From Anne R. Allen’s Blog… with Ruth Harris:
A trendy word in publishing recently is “autofiction,” short for “autobiographical fiction.” The term isn’t new. It was first invented in 1977 by author Serge Doubrovsky when talking about his memoir-sh novel, Fils.
And what about those Creative Nonfiction essays that fill literary magazines? (A goldmine for memoir writers.) Can you call them autofiction?
Unfortunately, “autofiction” is not an official category in the publishing world, according to Publishers Weekly.
That means authors still have to decide if what they’ve written is fiction or nonfiction before they publish it, so bookstores will know whether to put it on the fiction or nonfiction shelf.
Guidelines say if there are real people in it and all the incidents really happened, you can call it nonfiction, even if you’ve changed the names of the real people. But if some events or characters are made up, you’re better off calling it fiction.
Readers Often Expect Fiction to be Autofiction.
Authors have a more complex issue than the the shelving dilemmas of bookstore clerks. (Although I relate. I worked in many bookstores over the years.)
The problem is a lot of readers think all fiction is based on the author’s life. Especially if it’s written in the first person.
Even more readers expect authors to be like their protagonists. I’m amazed at how many readers expect me to be an ultra-polite New York fashionista like my series heroine, Camilla. (People who actually know me are laughing hysterically here.) I even once had a beta reader make condescending comments that were obviously aimed at a ditzy debutante, not a 30-year veteran of the publishing industry, educated at Bryn Mawr and Harvard.
I’m not alone. Canadian humor novelist Melodie Campbell has written about meeting fans of her satiric “Rowena” fantasy series. They were sadly disappointed because they expected her to be just like her hot and horny heroine, Rowena, whose bodice is literally ripped in every hilarious book.
There is Plenty of Thinly-Disguised Autofiction Lurking in Popular Fiction.
Readers can be forgiven their delusions. Some novels are indeed thinly disguised autobiography — including classics. Look at David Copperfield, Look Homeward Angel, On the Road, and The Things They Carried.
Scandals can erupt when people recognize themselves in autobiographical fiction. There was major drama around the story Cat Person, by Kristen Roupenian, that ran in the New Yorker in 2017. People found it “eerily accurate” in its description of contemporary dating. Many thought it was a work of autofiction, or a disguised personal essay. Ohers treated it like nonfiction.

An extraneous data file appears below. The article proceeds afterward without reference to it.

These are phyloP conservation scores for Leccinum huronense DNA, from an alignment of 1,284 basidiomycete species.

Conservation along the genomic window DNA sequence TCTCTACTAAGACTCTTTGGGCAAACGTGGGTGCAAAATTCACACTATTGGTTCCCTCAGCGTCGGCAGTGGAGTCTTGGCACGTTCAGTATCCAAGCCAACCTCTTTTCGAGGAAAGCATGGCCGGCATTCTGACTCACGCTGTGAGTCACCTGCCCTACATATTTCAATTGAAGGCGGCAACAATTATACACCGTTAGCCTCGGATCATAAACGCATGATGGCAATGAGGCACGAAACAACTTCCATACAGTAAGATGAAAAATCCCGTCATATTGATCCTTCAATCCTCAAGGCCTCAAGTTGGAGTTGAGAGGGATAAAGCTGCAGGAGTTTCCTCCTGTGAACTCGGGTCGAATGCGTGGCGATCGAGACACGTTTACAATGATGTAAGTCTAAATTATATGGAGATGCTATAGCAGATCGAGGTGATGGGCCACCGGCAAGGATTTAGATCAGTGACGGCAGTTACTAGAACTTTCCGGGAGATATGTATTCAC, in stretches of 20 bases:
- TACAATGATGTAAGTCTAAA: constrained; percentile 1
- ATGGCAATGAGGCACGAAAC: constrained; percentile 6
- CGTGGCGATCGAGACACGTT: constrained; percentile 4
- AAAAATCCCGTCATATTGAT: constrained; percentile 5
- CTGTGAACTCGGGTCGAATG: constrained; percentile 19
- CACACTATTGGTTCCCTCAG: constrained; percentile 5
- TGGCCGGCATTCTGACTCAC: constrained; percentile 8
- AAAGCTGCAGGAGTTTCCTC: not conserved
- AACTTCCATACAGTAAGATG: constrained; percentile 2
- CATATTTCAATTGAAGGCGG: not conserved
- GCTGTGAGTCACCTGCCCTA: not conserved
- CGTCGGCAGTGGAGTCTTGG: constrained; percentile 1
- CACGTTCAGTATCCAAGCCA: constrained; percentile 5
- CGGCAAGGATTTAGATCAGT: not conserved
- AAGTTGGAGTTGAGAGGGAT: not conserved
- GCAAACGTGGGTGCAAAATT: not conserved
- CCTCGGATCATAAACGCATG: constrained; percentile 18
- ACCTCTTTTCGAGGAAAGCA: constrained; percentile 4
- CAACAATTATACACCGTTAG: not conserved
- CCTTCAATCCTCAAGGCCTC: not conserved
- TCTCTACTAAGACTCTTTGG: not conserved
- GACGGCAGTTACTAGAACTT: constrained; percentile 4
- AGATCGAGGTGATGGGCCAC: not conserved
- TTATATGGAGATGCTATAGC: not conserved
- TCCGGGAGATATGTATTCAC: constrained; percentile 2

In 2021, a writer named Alexis Nowicki wrote an article for Slate claiming Cat Person was inspired by stories from her own life that she had confided in the author.
That’s the kind of situation where authors can run into trouble. We’re exposed to stories every day — in the news, on the Internet, overheard in cafés, etc. Those stories nestle in our subconscious minds. Long after we’ve forgotten their origins, they creep into our fiction. That doesn’t mean we’re “stealing” them on purpose.
There has been ongoing saga concerning a character in Donna Tartt’s famous academic mystery, The Secret History. The character is Judy Poovey, the wild California girl with the red Corvette. Apparently people have even started social media accounts in her name on TikTok and other sites.
Last year, Lily Anolik wrote an article in Vanity Fair that documented the search for the “real” Judy Poovey. Everyone was sure she was a thinly disguised real person. Anolik claims that Donna Tartt’s characters, like Mary McCarthy’s in The Group have “feet of clef.” (You have to use the French pronunciation to get the joke.)
But guess what? Nobody has found the “real” Judy Poovey. And that’s probably because Donna Tartt is a talented fiction writer who can make stuff up.
Link to the rest at Anne R. Allen’s Blog… with Ruth Harris